Workings now used for tip, overgrown spoil heaps in fields below quarry site.
Close Brow Quarry is split into two parts on either side of Wilpshire Road. The quarry site on the Blackburn side of the road is now overgrown and the site has been used for tipping, mainly from Philips or Mullards at Blackburn.
The quarry is also known as Harper Clough, and has been designated a site of Special Scientific Interest, along with Smalley Delph, which can be found 100 yards away over the boundary in Great Harwood.
Known locally as Star Delph Quarry because of the rock formation, the quarry was first abandoned in 1897.
The rocks in this part of the quarry were formed about 130 million years ago in the Carboniferous period. This was when Britain had a hot climate, similar to the tropicals that we have today.
The entire area was part of a river delta system, similar to the Mississippi Delta, these powerful rivers carried mud and sand from the erosion caused to the mountain ranges, and left them in the calmer deltas, such as was Rishton. These areas between the river channels were swampy and marshy, liable to flooding from the high tides down the rivers.
The mud was deposited, and dead plant life became thin layers of coal.
Millions of years later, with the compression of the mud, rocks were formed, and Earth movement caused the rocks to fold and tilt. The rock face in Star Delph would at one time been horizontal.
IIt is unknown if the star was caused by the blasting in the quarry (urban myth), or if it was a fossil. The fossil seems to formed by a Lepidonendron, which was a tall forest tree, one of the Carboniferous coal-makers. It had forked roots often rooted in shale's, so seems likely. The other one was Stigmaria, which is fairly easy to recognise because it's trunk looked like layers [or bundles] of cigarettes. The Stigmaria was actually part of the Lepidonendron plant, being its roots.
A Letter was read from and a Plan submitted by, The Sphinx Terra Cotta Works, Rishton, for permission to erect a small brick kiln in Close Brow Quarries, on the 4th March 1937. The Plan was referred to the Regional Planning Committee for their consideration and report.
At the same time, 4th March 1937, The Council Surveyor reported that the Dunkenhalgh Estate had erected a wooden fence near the top of Close Brow and recommended the erection of a danger sign near the top of Close Brow. The Surveyor was instructed to obtain and erect a suitable danger sign in the position referred to.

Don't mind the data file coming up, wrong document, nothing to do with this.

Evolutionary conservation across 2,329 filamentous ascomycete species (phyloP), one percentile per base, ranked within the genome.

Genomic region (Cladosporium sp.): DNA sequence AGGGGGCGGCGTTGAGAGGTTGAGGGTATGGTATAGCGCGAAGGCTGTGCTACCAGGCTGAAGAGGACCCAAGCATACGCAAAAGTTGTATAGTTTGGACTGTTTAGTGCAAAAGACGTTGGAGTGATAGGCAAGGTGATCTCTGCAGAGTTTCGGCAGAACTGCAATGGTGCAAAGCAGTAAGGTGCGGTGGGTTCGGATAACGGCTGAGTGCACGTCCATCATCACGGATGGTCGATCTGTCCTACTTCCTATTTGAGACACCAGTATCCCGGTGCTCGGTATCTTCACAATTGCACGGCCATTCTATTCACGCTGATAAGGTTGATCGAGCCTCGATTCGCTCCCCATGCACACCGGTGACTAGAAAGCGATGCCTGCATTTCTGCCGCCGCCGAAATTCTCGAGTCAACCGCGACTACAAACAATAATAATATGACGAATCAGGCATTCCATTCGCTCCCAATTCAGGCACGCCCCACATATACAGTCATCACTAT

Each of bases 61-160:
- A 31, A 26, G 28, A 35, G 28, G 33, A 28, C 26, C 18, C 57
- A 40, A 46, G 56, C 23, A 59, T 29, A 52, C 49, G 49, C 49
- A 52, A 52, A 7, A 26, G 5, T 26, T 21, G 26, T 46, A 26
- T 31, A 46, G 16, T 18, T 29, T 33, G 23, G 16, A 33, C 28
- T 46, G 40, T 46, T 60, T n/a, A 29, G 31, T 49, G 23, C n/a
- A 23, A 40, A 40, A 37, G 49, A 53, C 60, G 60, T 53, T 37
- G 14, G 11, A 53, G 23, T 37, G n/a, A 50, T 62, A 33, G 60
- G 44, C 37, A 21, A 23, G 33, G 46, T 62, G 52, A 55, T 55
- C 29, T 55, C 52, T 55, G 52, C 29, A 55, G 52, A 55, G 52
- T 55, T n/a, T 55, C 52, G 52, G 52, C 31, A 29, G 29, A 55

In April, 1937 Plans were submitted for a brick kiln to be built in Close Nook Quarry, the plans were deferred for more information. On May 6th, the council surveyor reported on the position of an application received by Sphinx Terra-Cotta Works operating from Close Nook Quarries, and the Building of a brick Kiln was approved. The kiln was to be a small down-draught brick kiln, to be used as for experimental work only.
The site now remains as a place of beauty and during the latter end of the 1970's and early 1980's the quarry was maintained by Norden County High School. Footpaths were laid and the site was declared a place of natural beauty, the area being used once more as a picnic site.
Pupils from the school attended the site and cleared it of litter and debris, cleaning the brambles and bushes in preparation of a nature trail.
Due to demands and resources at the school, eventually the work of the pupils was curtailed and the site left to overgrow once more, until the year 2003 when Lords House Farm became involved with the quarry. (see later)
On Friday 21st February 1997, businesses were being urged to reduce the amount of waste they produced, to help their bank balance as well as the environment.
The new Eliminate initiative run by the Environmental Management Services Team at Groundwork Blackburn, was a pilot scheme to help companies cut expensive waste disposal bills by adopting environmentally friendly practices, which was launched at Philips Components new landfill site, at Close Brow Quarry, Rishton. This was the area to the left of Wilpshire road as you travelled up the hill, and had been used by Mullards for many many years as a tip.